I have never worried about the really huge salaries some CEOs earn. Never been jealous. I always assume they must be worth it.

Someone must have thought so, made an offer, negotiations took place, deal done. We examined CEO remuneration and responsibilities when I was studying for my MBA in International Management, feels like a century ago now. We looked at large multinational organisations.

I wondered then, and still do, what drives a person to want to be responsible for the success of a huge conglomerate. Yes they have boards of professional directors that set the vision and direction they want the business to head in but how it gets there, the business oversight and management, is left to the CEO. It's entirely over to them. They have to be up to the job.

Years ago I knew a very successful overseas CEO who was headhunted to transform a high profile New Zealand business. He tolerated no interference or meddling whatsoever from his board.

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"I claimed my territory as soon as I arrived," he told me.

I could see he expected the board to know and claim theirs too. They weren't strong enough. He stayed five years. Turned the organisation around and headed back overseas.

The board couldn't wait to see the back of him but the chairman confided in me that without the CEO with his brutal honesty, talent and organisational change management ability they would probably have gone under with the loss of 300 jobs. That's a lot of workers depending on the person at the top to know what they're doing.

I assume the CEOs of New Zealand's top 10 businesses are competent, know what they're doing and are producing the desired balance sheet results. They certainly won't be paid CEO peanuts, far from it.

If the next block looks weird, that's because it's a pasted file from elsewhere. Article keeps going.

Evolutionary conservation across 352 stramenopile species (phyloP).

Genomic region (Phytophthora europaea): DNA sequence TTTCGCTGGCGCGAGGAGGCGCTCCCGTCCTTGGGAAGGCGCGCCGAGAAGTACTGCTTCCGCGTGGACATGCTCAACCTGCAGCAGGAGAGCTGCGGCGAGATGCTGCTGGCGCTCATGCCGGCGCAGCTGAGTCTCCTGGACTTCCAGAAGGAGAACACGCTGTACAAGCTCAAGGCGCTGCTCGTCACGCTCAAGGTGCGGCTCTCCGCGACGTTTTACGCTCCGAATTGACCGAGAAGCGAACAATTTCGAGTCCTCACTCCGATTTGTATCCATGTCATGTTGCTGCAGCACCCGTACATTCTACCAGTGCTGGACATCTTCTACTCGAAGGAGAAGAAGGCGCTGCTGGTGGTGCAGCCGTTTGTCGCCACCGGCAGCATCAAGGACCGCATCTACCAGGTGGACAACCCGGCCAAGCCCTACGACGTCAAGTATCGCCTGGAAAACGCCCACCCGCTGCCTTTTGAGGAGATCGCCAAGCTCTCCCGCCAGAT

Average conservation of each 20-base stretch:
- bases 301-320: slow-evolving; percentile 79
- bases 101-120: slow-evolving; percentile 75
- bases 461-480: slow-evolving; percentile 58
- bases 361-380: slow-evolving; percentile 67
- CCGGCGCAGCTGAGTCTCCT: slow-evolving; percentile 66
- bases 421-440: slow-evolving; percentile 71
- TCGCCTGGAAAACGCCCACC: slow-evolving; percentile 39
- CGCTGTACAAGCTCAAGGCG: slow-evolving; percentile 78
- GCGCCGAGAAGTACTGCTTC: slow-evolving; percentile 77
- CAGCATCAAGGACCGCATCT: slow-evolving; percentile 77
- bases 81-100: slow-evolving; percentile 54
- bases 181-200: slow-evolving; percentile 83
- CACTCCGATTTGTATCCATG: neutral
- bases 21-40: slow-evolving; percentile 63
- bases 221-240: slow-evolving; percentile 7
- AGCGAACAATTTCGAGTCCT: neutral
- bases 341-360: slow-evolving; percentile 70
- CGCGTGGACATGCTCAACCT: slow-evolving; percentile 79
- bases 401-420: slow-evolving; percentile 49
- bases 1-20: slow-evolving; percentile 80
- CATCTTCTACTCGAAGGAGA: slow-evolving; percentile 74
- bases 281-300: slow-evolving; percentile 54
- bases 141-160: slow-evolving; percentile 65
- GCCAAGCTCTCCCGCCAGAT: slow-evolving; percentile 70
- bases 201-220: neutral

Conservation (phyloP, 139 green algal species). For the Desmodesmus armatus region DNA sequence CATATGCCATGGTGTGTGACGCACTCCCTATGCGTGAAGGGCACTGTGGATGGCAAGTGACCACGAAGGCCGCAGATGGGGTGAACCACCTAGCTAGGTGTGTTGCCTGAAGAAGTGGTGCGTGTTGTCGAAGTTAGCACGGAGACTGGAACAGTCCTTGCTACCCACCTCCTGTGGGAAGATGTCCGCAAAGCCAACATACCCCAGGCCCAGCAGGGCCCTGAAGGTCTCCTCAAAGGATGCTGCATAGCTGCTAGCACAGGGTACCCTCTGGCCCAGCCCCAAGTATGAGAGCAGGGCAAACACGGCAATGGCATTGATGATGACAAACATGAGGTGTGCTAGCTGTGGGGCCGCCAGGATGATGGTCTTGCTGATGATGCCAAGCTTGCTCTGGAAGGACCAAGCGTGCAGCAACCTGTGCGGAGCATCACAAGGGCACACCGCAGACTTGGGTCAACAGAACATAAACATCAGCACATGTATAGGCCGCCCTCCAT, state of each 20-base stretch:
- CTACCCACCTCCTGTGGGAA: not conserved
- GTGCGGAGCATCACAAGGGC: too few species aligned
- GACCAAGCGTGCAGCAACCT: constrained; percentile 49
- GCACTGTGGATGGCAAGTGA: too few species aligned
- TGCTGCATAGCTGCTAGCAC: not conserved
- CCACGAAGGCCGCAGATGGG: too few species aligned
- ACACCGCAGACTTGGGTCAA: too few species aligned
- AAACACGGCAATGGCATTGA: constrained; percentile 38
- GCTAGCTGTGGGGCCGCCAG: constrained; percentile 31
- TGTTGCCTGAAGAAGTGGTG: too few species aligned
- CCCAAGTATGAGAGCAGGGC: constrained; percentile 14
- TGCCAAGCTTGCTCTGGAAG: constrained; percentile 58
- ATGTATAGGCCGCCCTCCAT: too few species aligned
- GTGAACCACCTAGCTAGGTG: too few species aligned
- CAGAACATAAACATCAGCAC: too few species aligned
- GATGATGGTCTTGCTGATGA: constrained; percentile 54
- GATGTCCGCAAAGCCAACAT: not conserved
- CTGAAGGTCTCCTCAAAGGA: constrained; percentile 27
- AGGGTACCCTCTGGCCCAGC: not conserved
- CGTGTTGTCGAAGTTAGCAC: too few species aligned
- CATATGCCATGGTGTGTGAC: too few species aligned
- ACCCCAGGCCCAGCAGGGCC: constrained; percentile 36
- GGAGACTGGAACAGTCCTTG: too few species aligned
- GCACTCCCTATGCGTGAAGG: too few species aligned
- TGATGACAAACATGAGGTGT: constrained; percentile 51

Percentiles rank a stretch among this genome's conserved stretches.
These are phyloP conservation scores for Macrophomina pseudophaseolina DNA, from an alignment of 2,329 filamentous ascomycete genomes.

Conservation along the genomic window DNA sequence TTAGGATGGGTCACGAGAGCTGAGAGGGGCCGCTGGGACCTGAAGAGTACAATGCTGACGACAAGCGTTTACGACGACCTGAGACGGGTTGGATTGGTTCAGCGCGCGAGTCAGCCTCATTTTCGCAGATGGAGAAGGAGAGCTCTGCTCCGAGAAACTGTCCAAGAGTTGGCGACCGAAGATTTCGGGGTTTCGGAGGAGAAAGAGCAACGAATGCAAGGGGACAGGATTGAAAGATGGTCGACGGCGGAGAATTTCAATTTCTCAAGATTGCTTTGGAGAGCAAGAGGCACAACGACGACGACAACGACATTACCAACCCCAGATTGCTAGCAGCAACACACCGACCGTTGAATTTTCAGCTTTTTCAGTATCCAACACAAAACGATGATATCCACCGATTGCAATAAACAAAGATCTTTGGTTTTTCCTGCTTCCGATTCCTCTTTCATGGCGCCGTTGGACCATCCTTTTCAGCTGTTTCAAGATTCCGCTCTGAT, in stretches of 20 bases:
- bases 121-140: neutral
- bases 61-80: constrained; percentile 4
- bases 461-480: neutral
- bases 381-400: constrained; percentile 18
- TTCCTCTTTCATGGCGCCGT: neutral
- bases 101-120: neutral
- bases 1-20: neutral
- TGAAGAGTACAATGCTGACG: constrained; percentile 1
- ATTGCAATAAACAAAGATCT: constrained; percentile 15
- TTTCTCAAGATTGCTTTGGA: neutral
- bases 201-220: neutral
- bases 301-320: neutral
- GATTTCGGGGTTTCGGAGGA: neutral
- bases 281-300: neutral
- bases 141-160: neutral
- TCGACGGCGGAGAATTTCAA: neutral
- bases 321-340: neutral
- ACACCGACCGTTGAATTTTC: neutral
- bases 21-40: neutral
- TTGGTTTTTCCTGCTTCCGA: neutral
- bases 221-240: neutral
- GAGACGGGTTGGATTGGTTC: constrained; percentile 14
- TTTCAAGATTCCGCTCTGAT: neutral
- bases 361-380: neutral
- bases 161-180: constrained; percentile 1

But when I read the CEO of Fonterra Theo Spierings has an annual salary of $8.3 million I was staggered. I didn't know we had anyone in New Zealand earning at that particular level. It appears we don't. Mr Spierings is the exception, a one-off. He must be worth it. To me that sounds like winning the lottery every year.

For most of us it's hard, if not impossible, to visualise a weekly income of $162,000. That's my annual income. Mr Spierings would have negotiated his salary. He brought proven experience and knew the value of that experience.

His employer, the Fonterra board, would have had expert advice to guide the salary negotiations and finalised package. They believe they landed on the best person for the job. The best person to sustain great results in an industry impacted by overseas price setting and off-shore circumstances.

I hardly think Mr Spierings had board members' arms twisted up behind their backs demanding "hire me, hire me".

The whole country knows what Mr Spierings earns. People are quick to condemn a salary that appears to be out of all proportion to what other CEOs earn. Comments and finger wagging on social media point to the growing number of homeless, those getting by on the minimum wage, hospital waiting lists, even the conditions of some rural roads.

It appears if Mr Spierings' salary was halved this would make those concerned people feel better. But why pick on Mr Spierings? It's his good fortune to be New Zealand's highest paid executive. He's not to blame for social conditions in this country and shouldn't be made to feel guilty because of his eye watering amount of salary. That's what's being suggested. What a dopey idea.

There are thousands of dairy farmers in New Zealand who work damn hard for the business they own, Fonterra. If anyone is going to demand their board go out and look for a cheaper CEO it'll be them.

Mr Spierings' job is to demonstrate to Fonterra's board and shareholders an unwavering resolve to do whatever it takes to produce the best long-term results, no matter how difficult. The board won't settle for less.

But if they get nervous and want to listen to people who are not owners of the company and decide to look around for a cheaper CEO they will surely find one. And it won't be too difficult for this great New Zealand business to revert to a good New Zealand business. This is the stuff of case studies. Required reading for MBA students.

Merepeka Raukawa-Tait is a Rotorua Lakes Council councillor, Lakes District Health Board member and chairs the North Island Whanau Ora Commissioning Agency. She writes, speaks and broadcasts to thwart the spread of political correctness.